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A Brief History of the Paradox: Philosophy…
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A Brief History of the Paradox: Philosophy and the Labyrinths of the Mind (original 2003; edition 2005)

by Roy Sorensen

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225282,028 (3.65)4
A Brief History of the Paradox is the first narrative history of paradoxes. Sorenson draws us deep inside the tangles of riddles, paradoxes and conundrums by answering the questions which are seemingly unanswerable. Can God create a stone too heavy for him to lift? Can time have a beginning? Which came first, the chicken or the egg? Filled with illuminating anecdotes, A Brief History of the Paradox is vividly written and will appeal to anyone who finds trying to answer unanswerable questions a paradoxically pleasant endeavour.… (more)
Member:Jewsbury
Title:A Brief History of the Paradox: Philosophy and the Labyrinths of the Mind
Authors:Roy Sorensen
Info:Oxford University Press, USA (2005), Paperback, 416 pages
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A Brief History of the Paradox: Philosophy and the Labyrinths of the Mind by Roy Sorensen (2003)

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As you would expect, this book is difficult reading, especially if you really try to comprehend each side of every paradox. It is also difficult to follow thousands of years of history as the concept of paradox evolved. However, Sorensen makes the adventure more interesting and enjoyable by sprinkling in historical anecdotes such as the suspicions that Kant was suffering from a prefrontal lobe tumor because his Critique of Pure Reason was incomprehensible to some. Sorenson’s writing is clear and expressive. One passage I found humorously ironic was, “Severely retarded sufferers of “chatterbox syndrome” have normal, even overdeveloped, linguistic faculties that enable them to pass as hypersophisticated conversationalists. They use big words.” ( )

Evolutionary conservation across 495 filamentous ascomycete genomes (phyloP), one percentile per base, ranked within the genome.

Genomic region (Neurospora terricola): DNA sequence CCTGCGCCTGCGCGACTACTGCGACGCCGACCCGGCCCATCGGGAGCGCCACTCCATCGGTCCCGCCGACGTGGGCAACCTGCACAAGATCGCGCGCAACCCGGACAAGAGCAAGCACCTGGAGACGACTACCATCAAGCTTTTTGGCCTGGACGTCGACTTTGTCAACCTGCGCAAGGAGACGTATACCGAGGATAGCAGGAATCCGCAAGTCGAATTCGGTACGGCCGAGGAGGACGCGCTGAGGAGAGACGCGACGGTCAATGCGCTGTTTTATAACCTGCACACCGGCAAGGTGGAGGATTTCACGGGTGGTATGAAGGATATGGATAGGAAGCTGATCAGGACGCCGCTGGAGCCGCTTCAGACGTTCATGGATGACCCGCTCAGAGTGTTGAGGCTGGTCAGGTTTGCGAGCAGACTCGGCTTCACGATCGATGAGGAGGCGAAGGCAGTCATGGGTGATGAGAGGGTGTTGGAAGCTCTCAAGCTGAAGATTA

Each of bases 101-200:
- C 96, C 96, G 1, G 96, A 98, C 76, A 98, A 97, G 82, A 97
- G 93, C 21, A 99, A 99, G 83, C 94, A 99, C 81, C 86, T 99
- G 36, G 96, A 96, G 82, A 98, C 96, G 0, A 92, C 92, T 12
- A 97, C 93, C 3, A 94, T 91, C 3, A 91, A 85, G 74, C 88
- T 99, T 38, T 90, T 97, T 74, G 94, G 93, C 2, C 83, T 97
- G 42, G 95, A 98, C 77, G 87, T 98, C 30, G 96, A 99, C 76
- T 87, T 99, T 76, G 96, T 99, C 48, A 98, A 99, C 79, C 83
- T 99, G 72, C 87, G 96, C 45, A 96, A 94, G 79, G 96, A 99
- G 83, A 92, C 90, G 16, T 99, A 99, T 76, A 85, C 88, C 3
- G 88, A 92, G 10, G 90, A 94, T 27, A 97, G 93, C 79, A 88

drardavis | Nov 13, 2017 |
I was disappointed in this book. I thought it would be an in depth discussion on paradoxes, but rather it was about the history of them. Paradoxically, if I had studied the title carefully, I probably would have realized what I was getting into. Ha. ( )
1 vote goodinthestacks | Apr 13, 2010 |
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There are two famous labyrinths where our reason very often goes astray: one concerns the great question of the Free and the Necessary, above all in the production and the origin of Evil; the other consists in the discussion of continuity and of the indivisibles which appear to be the elements thereof, and where the consideration of the infinite must enter in. The first perplexes almost all the human race, the other exercises philosophers only. -- Gottfried Liebniz, Theodicy
Here and elsewhere we shall not obtain the best insight into things until we actually see them growing from the beginning ... -- Aristotle, Politics
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To those who never have a book dedicated to them.
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"...5, 1, 4, 1, 3—Done!" exclaims a haggard old man.
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